In the 50’s Charles Drew, the man who found the way to preserve and store blood plasma, fell asleep at the wheel while traveling through Raleigh on his way home to Washington, DC.  In the resulting accident he was seriously injured. He was taken to St. Agnes Hospital. He needed blood plasma to save his life, but the technology he invented was not available at St. Agnes and he was refused admission to Rex because he was black. He died on April 1, 1950, as a result of this cruel irony.

The first black heavyweight champion of the world, Jack Johnson, also died at St. Agnes Hospital because they lacked the technology that could have saved his life. It was available at Rex Hospital.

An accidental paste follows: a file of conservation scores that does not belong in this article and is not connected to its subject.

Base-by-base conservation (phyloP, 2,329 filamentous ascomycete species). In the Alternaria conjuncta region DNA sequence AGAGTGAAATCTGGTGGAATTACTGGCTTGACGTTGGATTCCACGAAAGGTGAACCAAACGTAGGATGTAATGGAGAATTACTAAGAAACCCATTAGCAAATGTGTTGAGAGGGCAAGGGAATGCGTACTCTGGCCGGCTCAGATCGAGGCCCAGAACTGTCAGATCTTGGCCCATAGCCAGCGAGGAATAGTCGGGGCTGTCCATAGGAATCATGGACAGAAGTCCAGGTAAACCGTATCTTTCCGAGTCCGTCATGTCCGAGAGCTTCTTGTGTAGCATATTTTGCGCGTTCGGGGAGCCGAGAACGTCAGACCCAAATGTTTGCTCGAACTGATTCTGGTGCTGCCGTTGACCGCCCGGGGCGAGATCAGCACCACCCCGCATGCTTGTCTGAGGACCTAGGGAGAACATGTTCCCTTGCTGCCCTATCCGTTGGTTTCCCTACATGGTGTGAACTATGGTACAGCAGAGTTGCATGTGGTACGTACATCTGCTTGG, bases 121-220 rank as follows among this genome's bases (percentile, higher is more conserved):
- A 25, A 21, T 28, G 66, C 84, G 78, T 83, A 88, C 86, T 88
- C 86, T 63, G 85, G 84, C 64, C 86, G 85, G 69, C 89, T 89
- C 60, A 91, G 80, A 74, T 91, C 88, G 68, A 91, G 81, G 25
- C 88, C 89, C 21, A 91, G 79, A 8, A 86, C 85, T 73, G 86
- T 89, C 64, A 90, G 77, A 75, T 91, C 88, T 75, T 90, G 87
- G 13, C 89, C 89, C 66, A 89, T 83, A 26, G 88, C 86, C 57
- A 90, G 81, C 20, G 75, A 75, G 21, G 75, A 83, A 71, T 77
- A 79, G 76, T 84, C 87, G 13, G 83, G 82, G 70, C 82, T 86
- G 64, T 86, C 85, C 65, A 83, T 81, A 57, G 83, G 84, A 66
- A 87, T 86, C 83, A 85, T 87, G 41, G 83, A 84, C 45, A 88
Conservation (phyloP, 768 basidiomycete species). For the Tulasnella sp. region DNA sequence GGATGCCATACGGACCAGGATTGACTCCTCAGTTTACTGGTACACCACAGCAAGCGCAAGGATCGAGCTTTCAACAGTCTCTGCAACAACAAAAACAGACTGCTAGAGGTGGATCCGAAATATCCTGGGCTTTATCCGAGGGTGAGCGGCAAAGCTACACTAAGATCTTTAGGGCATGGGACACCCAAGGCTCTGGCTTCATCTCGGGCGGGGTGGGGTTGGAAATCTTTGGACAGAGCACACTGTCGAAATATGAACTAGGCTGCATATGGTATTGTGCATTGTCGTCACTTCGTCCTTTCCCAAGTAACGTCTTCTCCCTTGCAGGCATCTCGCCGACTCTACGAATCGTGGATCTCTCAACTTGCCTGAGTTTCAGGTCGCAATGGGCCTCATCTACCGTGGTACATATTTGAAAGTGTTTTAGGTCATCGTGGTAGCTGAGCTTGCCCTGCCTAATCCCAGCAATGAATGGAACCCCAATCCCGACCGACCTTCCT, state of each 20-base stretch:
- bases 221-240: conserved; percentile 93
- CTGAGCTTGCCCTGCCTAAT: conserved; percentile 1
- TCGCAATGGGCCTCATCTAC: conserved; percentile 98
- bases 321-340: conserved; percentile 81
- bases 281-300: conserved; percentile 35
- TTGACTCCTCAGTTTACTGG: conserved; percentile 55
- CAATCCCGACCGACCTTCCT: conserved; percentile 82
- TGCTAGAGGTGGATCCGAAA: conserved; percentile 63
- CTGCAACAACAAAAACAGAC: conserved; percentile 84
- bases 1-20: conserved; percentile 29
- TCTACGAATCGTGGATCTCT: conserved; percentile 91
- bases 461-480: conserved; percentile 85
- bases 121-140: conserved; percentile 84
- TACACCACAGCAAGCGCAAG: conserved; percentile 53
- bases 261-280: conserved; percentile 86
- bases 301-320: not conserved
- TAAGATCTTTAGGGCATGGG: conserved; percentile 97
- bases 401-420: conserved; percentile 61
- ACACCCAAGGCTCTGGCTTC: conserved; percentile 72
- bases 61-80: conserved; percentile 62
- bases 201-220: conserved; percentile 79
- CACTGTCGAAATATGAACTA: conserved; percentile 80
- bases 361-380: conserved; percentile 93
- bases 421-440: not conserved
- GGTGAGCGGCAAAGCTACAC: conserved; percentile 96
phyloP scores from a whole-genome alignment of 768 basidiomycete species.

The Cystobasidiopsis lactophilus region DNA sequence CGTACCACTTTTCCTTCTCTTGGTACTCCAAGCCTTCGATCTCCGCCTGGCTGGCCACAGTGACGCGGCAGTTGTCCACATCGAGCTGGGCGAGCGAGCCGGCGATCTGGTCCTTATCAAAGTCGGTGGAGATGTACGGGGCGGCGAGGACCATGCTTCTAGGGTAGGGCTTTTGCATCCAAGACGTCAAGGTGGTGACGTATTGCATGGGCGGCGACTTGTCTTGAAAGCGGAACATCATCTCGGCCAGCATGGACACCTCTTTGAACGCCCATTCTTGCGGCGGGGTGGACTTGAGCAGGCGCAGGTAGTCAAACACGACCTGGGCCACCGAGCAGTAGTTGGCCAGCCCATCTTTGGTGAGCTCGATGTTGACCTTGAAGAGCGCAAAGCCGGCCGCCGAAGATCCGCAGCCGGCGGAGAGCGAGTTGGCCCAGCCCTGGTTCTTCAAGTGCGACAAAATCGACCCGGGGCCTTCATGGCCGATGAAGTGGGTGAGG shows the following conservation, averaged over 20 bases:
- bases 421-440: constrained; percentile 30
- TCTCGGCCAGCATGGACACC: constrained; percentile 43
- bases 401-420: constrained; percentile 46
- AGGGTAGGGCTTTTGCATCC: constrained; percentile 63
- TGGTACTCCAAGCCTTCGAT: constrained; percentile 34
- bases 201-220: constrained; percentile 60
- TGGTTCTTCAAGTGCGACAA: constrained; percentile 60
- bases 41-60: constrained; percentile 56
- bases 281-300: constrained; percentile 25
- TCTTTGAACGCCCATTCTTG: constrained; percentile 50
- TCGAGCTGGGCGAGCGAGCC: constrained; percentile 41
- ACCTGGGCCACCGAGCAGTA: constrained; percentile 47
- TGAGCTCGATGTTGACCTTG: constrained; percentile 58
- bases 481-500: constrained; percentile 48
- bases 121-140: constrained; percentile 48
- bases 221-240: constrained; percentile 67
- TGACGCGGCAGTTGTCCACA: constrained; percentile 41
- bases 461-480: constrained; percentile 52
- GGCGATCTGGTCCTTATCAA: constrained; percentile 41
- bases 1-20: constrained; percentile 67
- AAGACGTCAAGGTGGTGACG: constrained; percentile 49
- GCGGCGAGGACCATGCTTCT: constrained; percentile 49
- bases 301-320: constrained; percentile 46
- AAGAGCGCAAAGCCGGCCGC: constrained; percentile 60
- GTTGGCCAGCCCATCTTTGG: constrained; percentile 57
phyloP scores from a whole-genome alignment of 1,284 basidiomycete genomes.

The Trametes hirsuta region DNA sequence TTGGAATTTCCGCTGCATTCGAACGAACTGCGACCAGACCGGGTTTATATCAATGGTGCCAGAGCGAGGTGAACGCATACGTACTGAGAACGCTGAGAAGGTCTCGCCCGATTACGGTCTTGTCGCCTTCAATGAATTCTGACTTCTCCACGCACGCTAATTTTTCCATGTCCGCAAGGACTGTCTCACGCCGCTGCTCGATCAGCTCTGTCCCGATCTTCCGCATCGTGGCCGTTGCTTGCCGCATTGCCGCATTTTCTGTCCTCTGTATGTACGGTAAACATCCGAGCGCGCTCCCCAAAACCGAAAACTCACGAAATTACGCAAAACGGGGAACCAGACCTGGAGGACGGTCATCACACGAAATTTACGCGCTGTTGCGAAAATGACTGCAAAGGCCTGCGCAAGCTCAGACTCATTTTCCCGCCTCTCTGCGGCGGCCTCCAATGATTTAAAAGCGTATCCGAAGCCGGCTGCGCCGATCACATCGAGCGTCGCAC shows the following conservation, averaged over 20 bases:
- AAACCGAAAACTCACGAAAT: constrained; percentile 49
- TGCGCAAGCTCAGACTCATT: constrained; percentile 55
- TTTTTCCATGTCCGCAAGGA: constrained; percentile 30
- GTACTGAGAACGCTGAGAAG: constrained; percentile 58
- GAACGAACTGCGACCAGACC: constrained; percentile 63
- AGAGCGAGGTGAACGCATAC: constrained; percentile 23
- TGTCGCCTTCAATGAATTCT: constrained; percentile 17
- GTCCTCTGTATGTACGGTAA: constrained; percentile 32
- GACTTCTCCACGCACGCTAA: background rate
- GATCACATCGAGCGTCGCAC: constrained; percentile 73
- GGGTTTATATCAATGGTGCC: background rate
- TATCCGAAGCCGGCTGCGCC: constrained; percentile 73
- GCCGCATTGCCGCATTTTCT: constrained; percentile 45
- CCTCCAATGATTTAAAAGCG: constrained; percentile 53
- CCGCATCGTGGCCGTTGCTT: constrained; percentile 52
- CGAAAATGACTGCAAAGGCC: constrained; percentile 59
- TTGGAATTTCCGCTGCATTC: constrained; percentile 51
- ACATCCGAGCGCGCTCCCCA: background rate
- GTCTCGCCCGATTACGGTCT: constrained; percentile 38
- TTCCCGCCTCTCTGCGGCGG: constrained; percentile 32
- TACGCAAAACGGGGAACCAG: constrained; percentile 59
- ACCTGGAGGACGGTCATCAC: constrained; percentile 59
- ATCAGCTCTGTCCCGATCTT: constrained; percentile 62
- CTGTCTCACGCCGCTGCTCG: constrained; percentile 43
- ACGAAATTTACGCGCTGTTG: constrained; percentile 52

Shopping was quite different in Mr. Hunter’s childhood. There were no malls. Instead there were commercial blocks of privately owned shops…a grocer, drug store, clothing store, shoe store. In Raleigh the heart of the shopping area was located downtown along Fayetteville and Wilmington Streets with a few stores on Hargett Street. Both blacks and whites could shop in the stores, but if a black people could not try on clothes because if they let anything touch their skin they had to purchase it. Therefore African Americans did most of their shopping in stores owned by people of their race. 

The primary shopping area for blacks in Raleigh was on East Hargett Street, Blount Street, and East Davie across from the park currently called Moore Square. That area was then called Baptist Grove. The black owned businesses included Hamlin Drug Store, the Lightner Hotel, Dr. Hunt’s office, and Acme Realty that was owned by the Gibsons.